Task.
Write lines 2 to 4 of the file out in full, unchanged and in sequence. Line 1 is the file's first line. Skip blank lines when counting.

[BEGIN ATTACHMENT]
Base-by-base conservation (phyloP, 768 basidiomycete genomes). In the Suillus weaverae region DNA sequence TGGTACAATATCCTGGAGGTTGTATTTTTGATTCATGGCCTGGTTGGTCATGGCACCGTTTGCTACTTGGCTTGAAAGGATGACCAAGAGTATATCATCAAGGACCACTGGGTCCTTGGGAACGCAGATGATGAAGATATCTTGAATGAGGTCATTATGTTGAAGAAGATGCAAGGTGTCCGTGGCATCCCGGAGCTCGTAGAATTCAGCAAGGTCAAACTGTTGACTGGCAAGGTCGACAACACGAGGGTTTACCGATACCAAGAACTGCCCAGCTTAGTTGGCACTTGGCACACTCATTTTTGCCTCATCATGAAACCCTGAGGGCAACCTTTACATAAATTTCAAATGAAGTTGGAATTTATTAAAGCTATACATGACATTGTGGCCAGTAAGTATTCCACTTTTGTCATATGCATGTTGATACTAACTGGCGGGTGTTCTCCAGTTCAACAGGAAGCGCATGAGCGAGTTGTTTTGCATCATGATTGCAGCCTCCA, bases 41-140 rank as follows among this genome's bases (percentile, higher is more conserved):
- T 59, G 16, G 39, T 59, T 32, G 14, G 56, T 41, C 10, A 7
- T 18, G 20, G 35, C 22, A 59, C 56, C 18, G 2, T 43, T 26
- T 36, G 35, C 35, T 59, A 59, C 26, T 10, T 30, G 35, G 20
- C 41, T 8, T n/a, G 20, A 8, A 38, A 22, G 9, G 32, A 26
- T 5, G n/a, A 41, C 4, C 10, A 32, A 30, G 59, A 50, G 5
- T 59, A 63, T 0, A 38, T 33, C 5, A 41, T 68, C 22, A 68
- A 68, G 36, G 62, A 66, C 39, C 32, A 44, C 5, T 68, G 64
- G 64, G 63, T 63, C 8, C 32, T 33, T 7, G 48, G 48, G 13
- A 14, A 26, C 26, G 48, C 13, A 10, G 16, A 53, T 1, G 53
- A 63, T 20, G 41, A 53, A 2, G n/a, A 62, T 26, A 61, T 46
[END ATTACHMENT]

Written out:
- T 59, G 16, G 39, T 59, T 32, G 14, G 56, T 41, C 10, A 7
- T 18, G 20, G 35, C 22, A 59, C 56, C 18, G 2, T 43, T 26
- T 36, G 35, C 35, T 59, A 59, C 26, T 10, T 30, G 35, G 20